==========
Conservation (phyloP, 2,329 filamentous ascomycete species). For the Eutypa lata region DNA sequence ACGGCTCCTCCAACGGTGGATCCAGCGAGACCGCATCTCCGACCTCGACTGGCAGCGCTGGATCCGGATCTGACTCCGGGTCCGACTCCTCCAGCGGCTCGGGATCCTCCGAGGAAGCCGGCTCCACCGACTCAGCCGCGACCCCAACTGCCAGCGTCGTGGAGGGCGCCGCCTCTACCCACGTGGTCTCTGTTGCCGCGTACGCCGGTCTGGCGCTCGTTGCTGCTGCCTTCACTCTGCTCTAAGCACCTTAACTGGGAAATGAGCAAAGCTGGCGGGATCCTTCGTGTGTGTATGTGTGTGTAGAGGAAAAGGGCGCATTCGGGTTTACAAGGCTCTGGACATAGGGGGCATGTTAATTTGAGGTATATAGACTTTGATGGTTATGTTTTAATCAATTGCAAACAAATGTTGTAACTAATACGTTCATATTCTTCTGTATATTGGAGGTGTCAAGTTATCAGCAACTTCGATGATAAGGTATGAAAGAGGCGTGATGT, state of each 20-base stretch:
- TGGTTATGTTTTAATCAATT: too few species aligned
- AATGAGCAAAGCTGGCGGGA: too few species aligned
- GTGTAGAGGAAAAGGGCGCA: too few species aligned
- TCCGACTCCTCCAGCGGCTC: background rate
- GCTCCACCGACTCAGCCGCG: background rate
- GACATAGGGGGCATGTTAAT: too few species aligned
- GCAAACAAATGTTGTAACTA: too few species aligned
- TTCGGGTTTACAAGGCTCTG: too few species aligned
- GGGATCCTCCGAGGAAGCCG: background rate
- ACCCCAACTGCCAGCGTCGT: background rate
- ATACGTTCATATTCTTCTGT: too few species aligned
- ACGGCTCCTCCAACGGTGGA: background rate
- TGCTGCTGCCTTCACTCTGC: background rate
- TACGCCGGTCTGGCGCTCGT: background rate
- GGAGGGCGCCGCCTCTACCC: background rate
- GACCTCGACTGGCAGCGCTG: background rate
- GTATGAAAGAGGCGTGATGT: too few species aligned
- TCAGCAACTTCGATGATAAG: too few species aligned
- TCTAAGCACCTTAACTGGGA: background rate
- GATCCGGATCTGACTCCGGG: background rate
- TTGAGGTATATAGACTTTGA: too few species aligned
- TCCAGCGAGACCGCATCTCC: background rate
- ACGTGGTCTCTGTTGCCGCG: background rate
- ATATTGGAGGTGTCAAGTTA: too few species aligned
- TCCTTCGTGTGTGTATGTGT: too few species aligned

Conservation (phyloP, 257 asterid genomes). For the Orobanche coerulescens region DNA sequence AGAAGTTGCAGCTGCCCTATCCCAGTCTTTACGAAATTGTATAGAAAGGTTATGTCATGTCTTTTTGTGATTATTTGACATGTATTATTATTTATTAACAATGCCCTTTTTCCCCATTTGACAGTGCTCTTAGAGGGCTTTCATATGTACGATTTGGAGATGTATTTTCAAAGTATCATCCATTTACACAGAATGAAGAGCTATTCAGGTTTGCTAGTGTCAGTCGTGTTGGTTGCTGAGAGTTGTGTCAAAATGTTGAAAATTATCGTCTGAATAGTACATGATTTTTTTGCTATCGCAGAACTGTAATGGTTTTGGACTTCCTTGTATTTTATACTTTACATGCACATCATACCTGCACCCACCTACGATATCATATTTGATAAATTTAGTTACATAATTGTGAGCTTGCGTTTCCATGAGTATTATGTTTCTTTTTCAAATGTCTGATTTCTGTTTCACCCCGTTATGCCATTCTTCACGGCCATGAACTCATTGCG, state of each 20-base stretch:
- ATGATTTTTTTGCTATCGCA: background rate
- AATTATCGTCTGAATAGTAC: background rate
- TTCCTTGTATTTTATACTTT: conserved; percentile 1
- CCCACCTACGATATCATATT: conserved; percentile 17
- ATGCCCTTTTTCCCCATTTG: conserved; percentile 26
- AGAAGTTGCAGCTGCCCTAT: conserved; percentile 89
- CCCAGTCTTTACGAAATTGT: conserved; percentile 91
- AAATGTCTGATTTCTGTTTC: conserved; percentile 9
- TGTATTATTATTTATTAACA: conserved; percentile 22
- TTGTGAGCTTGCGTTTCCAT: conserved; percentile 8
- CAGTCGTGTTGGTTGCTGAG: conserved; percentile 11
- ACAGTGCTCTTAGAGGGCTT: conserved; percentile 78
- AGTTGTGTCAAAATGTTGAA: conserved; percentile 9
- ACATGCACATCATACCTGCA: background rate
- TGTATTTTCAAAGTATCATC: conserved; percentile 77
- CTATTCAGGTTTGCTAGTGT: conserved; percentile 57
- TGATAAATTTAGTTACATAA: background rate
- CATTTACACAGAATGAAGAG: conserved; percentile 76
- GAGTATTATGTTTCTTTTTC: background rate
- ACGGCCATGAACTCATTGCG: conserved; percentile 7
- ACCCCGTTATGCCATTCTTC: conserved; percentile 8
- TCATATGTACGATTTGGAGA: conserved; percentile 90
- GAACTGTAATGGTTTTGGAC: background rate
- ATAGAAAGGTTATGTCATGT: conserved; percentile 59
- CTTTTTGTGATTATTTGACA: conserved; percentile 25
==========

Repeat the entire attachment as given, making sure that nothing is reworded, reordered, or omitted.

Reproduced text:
Conservation (phyloP, 2,329 filamentous ascomycete species). For the Eutypa lata region DNA sequence ACGGCTCCTCCAACGGTGGATCCAGCGAGACCGCATCTCCGACCTCGACTGGCAGCGCTGGATCCGGATCTGACTCCGGGTCCGACTCCTCCAGCGGCTCGGGATCCTCCGAGGAAGCCGGCTCCACCGACTCAGCCGCGACCCCAACTGCCAGCGTCGTGGAGGGCGCCGCCTCTACCCACGTGGTCTCTGTTGCCGCGTACGCCGGTCTGGCGCTCGTTGCTGCTGCCTTCACTCTGCTCTAAGCACCTTAACTGGGAAATGAGCAAAGCTGGCGGGATCCTTCGTGTGTGTATGTGTGTGTAGAGGAAAAGGGCGCATTCGGGTTTACAAGGCTCTGGACATAGGGGGCATGTTAATTTGAGGTATATAGACTTTGATGGTTATGTTTTAATCAATTGCAAACAAATGTTGTAACTAATACGTTCATATTCTTCTGTATATTGGAGGTGTCAAGTTATCAGCAACTTCGATGATAAGGTATGAAAGAGGCGTGATGT, state of each 20-base stretch:
- TGGTTATGTTTTAATCAATT: too few species aligned
- AATGAGCAAAGCTGGCGGGA: too few species aligned
- GTGTAGAGGAAAAGGGCGCA: too few species aligned
- TCCGACTCCTCCAGCGGCTC: background rate
- GCTCCACCGACTCAGCCGCG: background rate
- GACATAGGGGGCATGTTAAT: too few species aligned
- GCAAACAAATGTTGTAACTA: too few species aligned
- TTCGGGTTTACAAGGCTCTG: too few species aligned
- GGGATCCTCCGAGGAAGCCG: background rate
- ACCCCAACTGCCAGCGTCGT: background rate
- ATACGTTCATATTCTTCTGT: too few species aligned
- ACGGCTCCTCCAACGGTGGA: background rate
- TGCTGCTGCCTTCACTCTGC: background rate
- TACGCCGGTCTGGCGCTCGT: background rate
- GGAGGGCGCCGCCTCTACCC: background rate
- GACCTCGACTGGCAGCGCTG: background rate
- GTATGAAAGAGGCGTGATGT: too few species aligned
- TCAGCAACTTCGATGATAAG: too few species aligned
- TCTAAGCACCTTAACTGGGA: background rate
- GATCCGGATCTGACTCCGGG: background rate
- TTGAGGTATATAGACTTTGA: too few species aligned
- TCCAGCGAGACCGCATCTCC: background rate
- ACGTGGTCTCTGTTGCCGCG: background rate
- ATATTGGAGGTGTCAAGTTA: too few species aligned
- TCCTTCGTGTGTGTATGTGT: too few species aligned

Conservation (phyloP, 257 asterid genomes). For the Orobanche coerulescens region DNA sequence AGAAGTTGCAGCTGCCCTATCCCAGTCTTTACGAAATTGTATAGAAAGGTTATGTCATGTCTTTTTGTGATTATTTGACATGTATTATTATTTATTAACAATGCCCTTTTTCCCCATTTGACAGTGCTCTTAGAGGGCTTTCATATGTACGATTTGGAGATGTATTTTCAAAGTATCATCCATTTACACAGAATGAAGAGCTATTCAGGTTTGCTAGTGTCAGTCGTGTTGGTTGCTGAGAGTTGTGTCAAAATGTTGAAAATTATCGTCTGAATAGTACATGATTTTTTTGCTATCGCAGAACTGTAATGGTTTTGGACTTCCTTGTATTTTATACTTTACATGCACATCATACCTGCACCCACCTACGATATCATATTTGATAAATTTAGTTACATAATTGTGAGCTTGCGTTTCCATGAGTATTATGTTTCTTTTTCAAATGTCTGATTTCTGTTTCACCCCGTTATGCCATTCTTCACGGCCATGAACTCATTGCG, state of each 20-base stretch:
- ATGATTTTTTTGCTATCGCA: background rate
- AATTATCGTCTGAATAGTAC: background rate
- TTCCTTGTATTTTATACTTT: conserved; percentile 1
- CCCACCTACGATATCATATT: conserved; percentile 17
- ATGCCCTTTTTCCCCATTTG: conserved; percentile 26
- AGAAGTTGCAGCTGCCCTAT: conserved; percentile 89
- CCCAGTCTTTACGAAATTGT: conserved; percentile 91
- AAATGTCTGATTTCTGTTTC: conserved; percentile 9
- TGTATTATTATTTATTAACA: conserved; percentile 22
- TTGTGAGCTTGCGTTTCCAT: conserved; percentile 8
- CAGTCGTGTTGGTTGCTGAG: conserved; percentile 11
- ACAGTGCTCTTAGAGGGCTT: conserved; percentile 78
- AGTTGTGTCAAAATGTTGAA: conserved; percentile 9
- ACATGCACATCATACCTGCA: background rate
- TGTATTTTCAAAGTATCATC: conserved; percentile 77
- CTATTCAGGTTTGCTAGTGT: conserved; percentile 57
- TGATAAATTTAGTTACATAA: background rate
- CATTTACACAGAATGAAGAG: conserved; percentile 76
- GAGTATTATGTTTCTTTTTC: background rate
- ACGGCCATGAACTCATTGCG: conserved; percentile 7
- ACCCCGTTATGCCATTCTTC: conserved; percentile 8
- TCATATGTACGATTTGGAGA: conserved; percentile 90
- GAACTGTAATGGTTTTGGAC: background rate
- ATAGAAAGGTTATGTCATGT: conserved; percentile 59
- CTTTTTGTGATTATTTGACA: conserved; percentile 25